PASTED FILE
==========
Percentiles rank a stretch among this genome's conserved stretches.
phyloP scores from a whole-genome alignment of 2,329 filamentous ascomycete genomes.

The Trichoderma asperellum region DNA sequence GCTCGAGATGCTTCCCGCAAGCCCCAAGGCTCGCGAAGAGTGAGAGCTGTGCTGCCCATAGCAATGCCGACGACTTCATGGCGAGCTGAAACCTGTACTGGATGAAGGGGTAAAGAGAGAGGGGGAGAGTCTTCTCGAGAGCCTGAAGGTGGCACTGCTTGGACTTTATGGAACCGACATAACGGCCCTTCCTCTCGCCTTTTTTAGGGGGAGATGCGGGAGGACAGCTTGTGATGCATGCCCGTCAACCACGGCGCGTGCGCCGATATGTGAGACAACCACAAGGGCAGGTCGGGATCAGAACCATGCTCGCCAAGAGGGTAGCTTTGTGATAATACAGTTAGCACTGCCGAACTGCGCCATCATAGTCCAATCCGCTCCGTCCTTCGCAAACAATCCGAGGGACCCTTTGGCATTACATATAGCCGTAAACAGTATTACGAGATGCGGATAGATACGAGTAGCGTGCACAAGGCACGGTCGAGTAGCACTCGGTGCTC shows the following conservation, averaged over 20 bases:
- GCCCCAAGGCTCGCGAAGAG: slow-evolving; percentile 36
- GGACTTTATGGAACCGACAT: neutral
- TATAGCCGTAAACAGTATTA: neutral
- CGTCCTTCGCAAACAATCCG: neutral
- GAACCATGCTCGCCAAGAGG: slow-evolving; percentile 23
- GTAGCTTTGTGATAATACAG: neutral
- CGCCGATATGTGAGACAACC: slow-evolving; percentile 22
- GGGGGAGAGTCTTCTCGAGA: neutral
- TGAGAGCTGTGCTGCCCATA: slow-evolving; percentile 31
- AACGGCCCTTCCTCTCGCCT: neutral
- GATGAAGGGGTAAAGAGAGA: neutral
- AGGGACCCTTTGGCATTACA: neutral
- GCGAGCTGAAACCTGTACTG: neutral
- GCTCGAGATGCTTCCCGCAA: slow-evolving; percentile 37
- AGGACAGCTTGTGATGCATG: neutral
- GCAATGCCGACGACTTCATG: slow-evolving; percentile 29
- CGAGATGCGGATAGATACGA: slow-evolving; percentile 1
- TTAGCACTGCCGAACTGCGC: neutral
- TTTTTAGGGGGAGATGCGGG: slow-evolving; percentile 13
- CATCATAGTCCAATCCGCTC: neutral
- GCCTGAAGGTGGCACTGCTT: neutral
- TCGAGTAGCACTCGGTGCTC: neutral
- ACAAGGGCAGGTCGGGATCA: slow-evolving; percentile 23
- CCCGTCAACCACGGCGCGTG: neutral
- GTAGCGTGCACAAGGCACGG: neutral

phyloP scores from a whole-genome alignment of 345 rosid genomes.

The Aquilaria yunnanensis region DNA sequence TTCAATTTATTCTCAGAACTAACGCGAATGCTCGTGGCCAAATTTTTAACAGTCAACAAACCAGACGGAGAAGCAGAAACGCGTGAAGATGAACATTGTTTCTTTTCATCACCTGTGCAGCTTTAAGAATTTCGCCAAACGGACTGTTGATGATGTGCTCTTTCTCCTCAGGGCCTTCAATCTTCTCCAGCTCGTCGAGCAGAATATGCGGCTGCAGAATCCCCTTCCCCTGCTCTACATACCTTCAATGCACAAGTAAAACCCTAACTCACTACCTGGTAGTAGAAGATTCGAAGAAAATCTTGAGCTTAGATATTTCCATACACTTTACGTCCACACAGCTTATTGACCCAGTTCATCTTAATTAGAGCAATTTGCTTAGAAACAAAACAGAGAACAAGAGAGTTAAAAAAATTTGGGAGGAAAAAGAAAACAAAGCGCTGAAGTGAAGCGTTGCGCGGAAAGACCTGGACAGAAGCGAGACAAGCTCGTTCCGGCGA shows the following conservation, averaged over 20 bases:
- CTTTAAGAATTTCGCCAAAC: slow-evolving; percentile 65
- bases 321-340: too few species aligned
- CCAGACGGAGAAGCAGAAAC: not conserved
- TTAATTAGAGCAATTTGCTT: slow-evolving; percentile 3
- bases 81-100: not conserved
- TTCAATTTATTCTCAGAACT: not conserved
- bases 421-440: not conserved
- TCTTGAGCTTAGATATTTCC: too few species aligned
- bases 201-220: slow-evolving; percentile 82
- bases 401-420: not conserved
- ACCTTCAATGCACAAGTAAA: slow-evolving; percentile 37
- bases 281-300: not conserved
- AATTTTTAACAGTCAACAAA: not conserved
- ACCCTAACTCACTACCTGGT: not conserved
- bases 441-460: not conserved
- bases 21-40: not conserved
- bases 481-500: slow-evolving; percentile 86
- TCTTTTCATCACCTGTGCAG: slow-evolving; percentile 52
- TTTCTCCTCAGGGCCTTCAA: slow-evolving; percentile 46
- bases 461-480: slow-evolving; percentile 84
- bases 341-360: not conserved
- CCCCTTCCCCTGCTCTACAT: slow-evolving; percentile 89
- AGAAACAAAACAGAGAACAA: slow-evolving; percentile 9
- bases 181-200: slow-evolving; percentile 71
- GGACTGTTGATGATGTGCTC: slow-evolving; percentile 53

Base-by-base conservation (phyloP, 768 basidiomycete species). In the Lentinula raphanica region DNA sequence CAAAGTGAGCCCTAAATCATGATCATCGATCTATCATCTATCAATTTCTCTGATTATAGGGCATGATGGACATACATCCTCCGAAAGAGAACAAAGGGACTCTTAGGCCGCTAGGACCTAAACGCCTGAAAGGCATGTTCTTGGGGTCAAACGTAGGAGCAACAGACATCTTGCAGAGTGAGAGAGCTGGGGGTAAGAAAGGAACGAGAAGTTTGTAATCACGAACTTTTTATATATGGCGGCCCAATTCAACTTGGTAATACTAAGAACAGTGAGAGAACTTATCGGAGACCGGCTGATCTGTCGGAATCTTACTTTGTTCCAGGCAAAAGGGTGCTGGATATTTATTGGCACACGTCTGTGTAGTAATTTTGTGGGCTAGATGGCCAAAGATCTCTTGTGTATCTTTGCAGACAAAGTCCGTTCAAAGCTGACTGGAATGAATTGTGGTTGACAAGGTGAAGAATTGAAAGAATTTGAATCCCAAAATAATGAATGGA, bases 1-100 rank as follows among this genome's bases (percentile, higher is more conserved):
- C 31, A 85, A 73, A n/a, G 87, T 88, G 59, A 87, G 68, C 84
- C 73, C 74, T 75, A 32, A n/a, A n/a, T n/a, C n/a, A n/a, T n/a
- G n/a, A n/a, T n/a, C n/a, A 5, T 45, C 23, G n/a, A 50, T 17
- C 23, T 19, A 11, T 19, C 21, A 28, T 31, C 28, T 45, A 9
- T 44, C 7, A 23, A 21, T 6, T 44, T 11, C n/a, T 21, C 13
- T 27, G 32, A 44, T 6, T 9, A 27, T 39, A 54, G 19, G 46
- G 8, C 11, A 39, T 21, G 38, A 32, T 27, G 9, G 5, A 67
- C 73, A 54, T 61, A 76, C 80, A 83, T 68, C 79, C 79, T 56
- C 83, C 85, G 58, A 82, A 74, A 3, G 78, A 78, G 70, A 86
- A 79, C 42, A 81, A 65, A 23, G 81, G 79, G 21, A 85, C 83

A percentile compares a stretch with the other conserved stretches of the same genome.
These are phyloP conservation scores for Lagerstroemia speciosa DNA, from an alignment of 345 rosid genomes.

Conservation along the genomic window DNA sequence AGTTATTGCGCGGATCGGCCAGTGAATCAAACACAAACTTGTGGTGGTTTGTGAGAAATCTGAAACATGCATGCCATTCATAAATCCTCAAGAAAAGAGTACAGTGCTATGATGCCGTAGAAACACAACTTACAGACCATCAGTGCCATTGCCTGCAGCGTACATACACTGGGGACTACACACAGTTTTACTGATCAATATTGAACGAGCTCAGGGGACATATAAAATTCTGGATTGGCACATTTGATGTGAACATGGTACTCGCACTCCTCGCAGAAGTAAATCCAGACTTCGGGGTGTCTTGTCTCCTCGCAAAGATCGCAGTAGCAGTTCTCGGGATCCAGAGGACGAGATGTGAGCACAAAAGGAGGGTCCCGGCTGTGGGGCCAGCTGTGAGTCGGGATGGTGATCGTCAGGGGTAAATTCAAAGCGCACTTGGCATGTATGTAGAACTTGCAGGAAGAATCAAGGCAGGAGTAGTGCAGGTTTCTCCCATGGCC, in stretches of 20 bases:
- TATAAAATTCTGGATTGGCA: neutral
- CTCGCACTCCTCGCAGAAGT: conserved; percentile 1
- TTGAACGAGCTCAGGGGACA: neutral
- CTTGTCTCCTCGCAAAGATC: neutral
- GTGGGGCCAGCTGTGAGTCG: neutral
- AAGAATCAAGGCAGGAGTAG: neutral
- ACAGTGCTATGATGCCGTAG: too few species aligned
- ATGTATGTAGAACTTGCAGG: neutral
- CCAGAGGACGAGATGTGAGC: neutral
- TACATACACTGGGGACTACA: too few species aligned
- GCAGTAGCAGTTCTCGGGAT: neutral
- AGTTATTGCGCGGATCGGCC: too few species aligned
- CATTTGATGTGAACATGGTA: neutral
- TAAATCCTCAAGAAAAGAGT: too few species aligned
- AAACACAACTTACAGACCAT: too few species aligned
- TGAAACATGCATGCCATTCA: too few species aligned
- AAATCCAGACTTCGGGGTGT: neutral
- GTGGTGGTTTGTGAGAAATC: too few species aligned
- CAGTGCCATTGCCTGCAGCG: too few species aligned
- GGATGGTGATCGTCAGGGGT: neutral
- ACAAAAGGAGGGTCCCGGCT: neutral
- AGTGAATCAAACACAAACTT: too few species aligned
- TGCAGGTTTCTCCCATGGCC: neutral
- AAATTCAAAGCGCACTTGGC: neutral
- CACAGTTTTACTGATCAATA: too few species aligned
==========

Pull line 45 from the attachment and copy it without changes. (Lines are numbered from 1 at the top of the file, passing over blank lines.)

- bases 441-460: not conserved